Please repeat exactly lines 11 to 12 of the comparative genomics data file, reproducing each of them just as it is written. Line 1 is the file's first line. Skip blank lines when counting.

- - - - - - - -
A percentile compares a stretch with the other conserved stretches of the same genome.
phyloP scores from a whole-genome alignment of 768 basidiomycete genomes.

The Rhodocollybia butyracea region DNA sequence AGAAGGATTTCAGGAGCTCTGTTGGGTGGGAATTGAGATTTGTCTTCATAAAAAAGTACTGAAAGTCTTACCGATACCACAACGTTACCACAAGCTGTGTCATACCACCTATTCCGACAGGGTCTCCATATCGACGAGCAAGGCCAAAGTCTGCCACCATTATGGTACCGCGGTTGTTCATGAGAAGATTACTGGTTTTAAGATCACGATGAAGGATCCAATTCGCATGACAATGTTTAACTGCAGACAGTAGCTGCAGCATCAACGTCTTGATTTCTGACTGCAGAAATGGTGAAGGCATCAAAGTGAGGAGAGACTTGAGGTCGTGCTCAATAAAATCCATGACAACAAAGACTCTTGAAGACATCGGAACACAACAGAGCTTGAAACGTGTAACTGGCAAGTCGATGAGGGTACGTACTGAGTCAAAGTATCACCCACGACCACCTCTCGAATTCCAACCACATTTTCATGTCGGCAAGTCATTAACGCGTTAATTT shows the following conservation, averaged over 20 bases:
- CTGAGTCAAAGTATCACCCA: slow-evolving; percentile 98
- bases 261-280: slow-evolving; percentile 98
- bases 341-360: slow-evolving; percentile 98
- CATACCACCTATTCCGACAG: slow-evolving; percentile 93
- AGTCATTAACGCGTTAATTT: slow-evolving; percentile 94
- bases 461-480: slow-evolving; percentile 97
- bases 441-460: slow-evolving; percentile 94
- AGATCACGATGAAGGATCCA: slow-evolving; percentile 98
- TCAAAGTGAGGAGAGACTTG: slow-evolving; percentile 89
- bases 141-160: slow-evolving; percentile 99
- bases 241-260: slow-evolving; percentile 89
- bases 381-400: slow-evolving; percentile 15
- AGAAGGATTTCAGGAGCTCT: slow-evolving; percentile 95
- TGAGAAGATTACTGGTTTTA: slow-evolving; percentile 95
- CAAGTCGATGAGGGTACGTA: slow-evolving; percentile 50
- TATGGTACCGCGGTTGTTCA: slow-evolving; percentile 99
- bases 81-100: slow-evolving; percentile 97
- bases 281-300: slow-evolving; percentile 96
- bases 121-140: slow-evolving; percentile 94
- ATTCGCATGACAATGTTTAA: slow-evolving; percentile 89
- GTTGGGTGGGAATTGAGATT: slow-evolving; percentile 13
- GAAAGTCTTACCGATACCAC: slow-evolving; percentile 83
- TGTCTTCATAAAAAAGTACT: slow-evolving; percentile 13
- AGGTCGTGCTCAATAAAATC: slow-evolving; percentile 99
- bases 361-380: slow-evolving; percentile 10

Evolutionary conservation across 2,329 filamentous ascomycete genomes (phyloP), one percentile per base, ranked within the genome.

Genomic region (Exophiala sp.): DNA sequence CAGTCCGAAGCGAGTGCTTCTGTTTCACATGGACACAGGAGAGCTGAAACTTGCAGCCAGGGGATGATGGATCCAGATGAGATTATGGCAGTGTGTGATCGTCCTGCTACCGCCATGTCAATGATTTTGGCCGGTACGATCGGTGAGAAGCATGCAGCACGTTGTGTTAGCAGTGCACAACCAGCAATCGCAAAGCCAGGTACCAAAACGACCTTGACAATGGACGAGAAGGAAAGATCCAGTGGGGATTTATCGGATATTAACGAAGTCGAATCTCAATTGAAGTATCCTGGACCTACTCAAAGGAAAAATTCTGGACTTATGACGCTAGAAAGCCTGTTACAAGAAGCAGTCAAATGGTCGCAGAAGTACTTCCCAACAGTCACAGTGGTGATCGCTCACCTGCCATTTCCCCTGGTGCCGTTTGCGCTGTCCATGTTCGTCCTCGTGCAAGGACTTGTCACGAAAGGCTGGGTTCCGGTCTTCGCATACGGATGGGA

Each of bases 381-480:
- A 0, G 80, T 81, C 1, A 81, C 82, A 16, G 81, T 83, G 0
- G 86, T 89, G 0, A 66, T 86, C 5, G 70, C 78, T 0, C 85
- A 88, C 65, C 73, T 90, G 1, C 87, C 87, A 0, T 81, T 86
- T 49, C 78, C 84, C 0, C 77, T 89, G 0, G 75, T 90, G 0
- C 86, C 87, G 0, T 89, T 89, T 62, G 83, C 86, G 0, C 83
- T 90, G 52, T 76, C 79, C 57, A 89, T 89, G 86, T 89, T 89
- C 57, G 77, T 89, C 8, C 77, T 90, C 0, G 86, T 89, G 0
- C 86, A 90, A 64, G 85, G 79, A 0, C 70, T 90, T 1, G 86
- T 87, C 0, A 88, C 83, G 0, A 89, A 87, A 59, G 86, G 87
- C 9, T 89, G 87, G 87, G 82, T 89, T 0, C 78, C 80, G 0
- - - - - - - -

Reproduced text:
- AGATCACGATGAAGGATCCA: slow-evolving; percentile 98
- TCAAAGTGAGGAGAGACTTG: slow-evolving; percentile 89